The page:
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What codec... and is the video size the same as your project?
I dont really know what codec it is, but yes its the same as my project setting which is 1920x1080p...
I am using Premiere Pro CS5 and I have most recent updated installed, however there is not render required because the line on my time line is not red, but when it get to these animation it gets very choppy and its not watch able... I thought its some think with my graphic card but I worked with all my DSLR camera footage and they work fine and I decided not to use these animation.
Now I imported another animation same size 1920x1080p and its choppy same think I dont really know whats the problem is.
Thank you kindly for any help that can be provided here.
I have Premiere Pro CS5 5.0.3 update 394.4MB 12/7/2010, for my Premiere Pro CS5, I wanted to know as will is there why that I can make my Adobe from CS5 to CS5.5 with out reinstalling all the plugins and so on?
I dont really know what codec it is,
That's your problem. You need to know, if you want an answer.
It may be that the codec is uncompressed or exceeds the capability of your system to play back. Select the clip, right-click and select Properties. Then look for Compressor. That should tell you the codec.
>dont really know what codec
Read Bill Hunt on a file type as WRAPPER http://forums.adobe.com/thread/440037
What is a CODEC... a Primer http://forums.adobe.com/thread/546811
What CODEC is INSIDE that file? http://forums.adobe.com/thread/440037
Report back with the codec details of your file, use the programs below... a screen shot works well to SHOW people what you are doing
For Mac http://mediainfo.massanti.com/
This is all the detial about this clip i am importing to my project...
File Size: 76.4 MB
Image Size: 1920 x 1080
Pixel Depth: 24
Frame Rate: 29.97
Total Duration: 00:00:12:24
Average Data Rate: 6.0 MB / second
Pixel Aspect Ratio: 1.0
Created with: Adobe After Effects 9.0.2
Movie contains 1 video track(s), 0 audio track(s) and 0 timecode track(s).
There are 384 frames with a duration of 1/29.97th.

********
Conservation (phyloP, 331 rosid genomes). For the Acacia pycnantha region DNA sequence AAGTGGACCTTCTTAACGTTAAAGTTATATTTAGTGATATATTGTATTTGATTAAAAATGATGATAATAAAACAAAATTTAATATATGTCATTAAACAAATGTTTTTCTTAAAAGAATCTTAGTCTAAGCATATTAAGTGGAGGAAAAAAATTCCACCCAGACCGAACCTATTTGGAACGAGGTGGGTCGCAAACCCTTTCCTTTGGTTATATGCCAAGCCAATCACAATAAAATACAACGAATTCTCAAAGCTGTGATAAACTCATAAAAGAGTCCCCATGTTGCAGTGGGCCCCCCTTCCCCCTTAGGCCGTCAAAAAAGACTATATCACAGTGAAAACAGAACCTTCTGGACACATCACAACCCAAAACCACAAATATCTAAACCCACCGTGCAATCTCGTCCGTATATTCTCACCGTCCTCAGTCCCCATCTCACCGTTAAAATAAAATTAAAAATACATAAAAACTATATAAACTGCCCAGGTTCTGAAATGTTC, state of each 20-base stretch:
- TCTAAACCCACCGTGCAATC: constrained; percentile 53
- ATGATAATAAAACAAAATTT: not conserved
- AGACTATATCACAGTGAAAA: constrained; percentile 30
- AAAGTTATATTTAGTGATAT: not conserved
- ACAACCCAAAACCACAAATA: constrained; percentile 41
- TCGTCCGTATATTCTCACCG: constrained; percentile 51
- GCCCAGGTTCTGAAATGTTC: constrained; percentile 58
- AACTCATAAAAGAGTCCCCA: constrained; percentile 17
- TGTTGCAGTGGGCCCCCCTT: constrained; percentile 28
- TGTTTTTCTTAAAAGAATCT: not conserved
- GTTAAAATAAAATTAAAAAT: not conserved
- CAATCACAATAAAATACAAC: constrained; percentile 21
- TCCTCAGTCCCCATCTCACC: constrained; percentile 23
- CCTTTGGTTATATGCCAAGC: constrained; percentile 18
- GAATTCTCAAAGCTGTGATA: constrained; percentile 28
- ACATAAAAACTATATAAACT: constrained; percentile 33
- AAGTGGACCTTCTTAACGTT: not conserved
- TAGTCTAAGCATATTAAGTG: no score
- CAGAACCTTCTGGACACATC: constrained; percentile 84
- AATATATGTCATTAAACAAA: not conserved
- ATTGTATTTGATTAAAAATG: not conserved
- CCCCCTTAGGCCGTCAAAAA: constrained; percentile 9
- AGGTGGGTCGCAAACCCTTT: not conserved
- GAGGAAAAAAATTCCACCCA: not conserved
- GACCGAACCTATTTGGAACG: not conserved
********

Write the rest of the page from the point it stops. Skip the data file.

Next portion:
Video track 1:
Duration is 0:00:12:24
Average frame rate is 29.98 fps
Video track 1 contains 1 type(s) of video data:
Video data block #1:
Frame Size = 1920 x 1080
Compressor = JPEG 2000
Quality = Most (5.00)
Now even if its compressed or uncompressed, dosnt my system handle it? is'nt it good enough, and what do I need so that handle it smother.
by the way what is the best software for compassing video like DV, HD, 4K? and if I compasse them would I lose quaility?
Thank you very much
Now, we're getting somewhere. Your codec is JPEG 2000. Data rate is 6 MB/s. That's not too bad of itself. JPEG 2000 is scalable, meaning it can be encoded with a lot of compression or a little. The less the compression, the higher data rate, and the harder it is to play it from a disk.
But, probably what's happening is when you add it as your fourth layer,it's exceeding your single 1TB hard drive's ability to play back all four streams in real-time. You can either render (Preview) your Sequence to a codec that can handle real-time playback (something compressed), or get more drives and/or a RAID for faster disk reads.
So this problem is because of the disk read? that mean I need to get fast disk read... any idea what kind of hard drive is best for HD & 4K.
I'm kind of thinking getting mini G-tech Hard drive....
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That drive will work best for video editing compressed HD with the eSATA interface. FW800 would also give you a few HD streams. But, if you use the USB2 or FW400 interface, you're not going to be much better off than using your single drive. That's called a "bottleneck."
Here's what you need to find out:
1. Estimate what the data-rate is for the footage you want to use. There are "data-rate calculators" all over the internet. Use Google.
2. Mulitply that data rate times the number of layers you want to play simultaneously in real-time.
3. Install a drive AND interface combiniation that exceeds the "Sustained Data Transfer Rate" for the number you came up with in #2.
Then, if you drop frames, it's not because of your drive (array); it's due to puny CPU or some other factor.
Some codecs strain the CPU more than others. Long-GOP codecs require more decoding to play back than intraframe codecs. Most DSLR footage is Long-GOP, and some flavors of it take 100% of all eight of the 3GHz cores in my MacPro to play back one stream. 2 or 3 is out of the question, no matter how fast my RAID is.
So, it may be that drive speed isn't your problem... you may have just maxed out your CPU's ability to decode that many streams of video in real-time.
But, if you do the math I just suggested, you can determine whether your drive is the issue.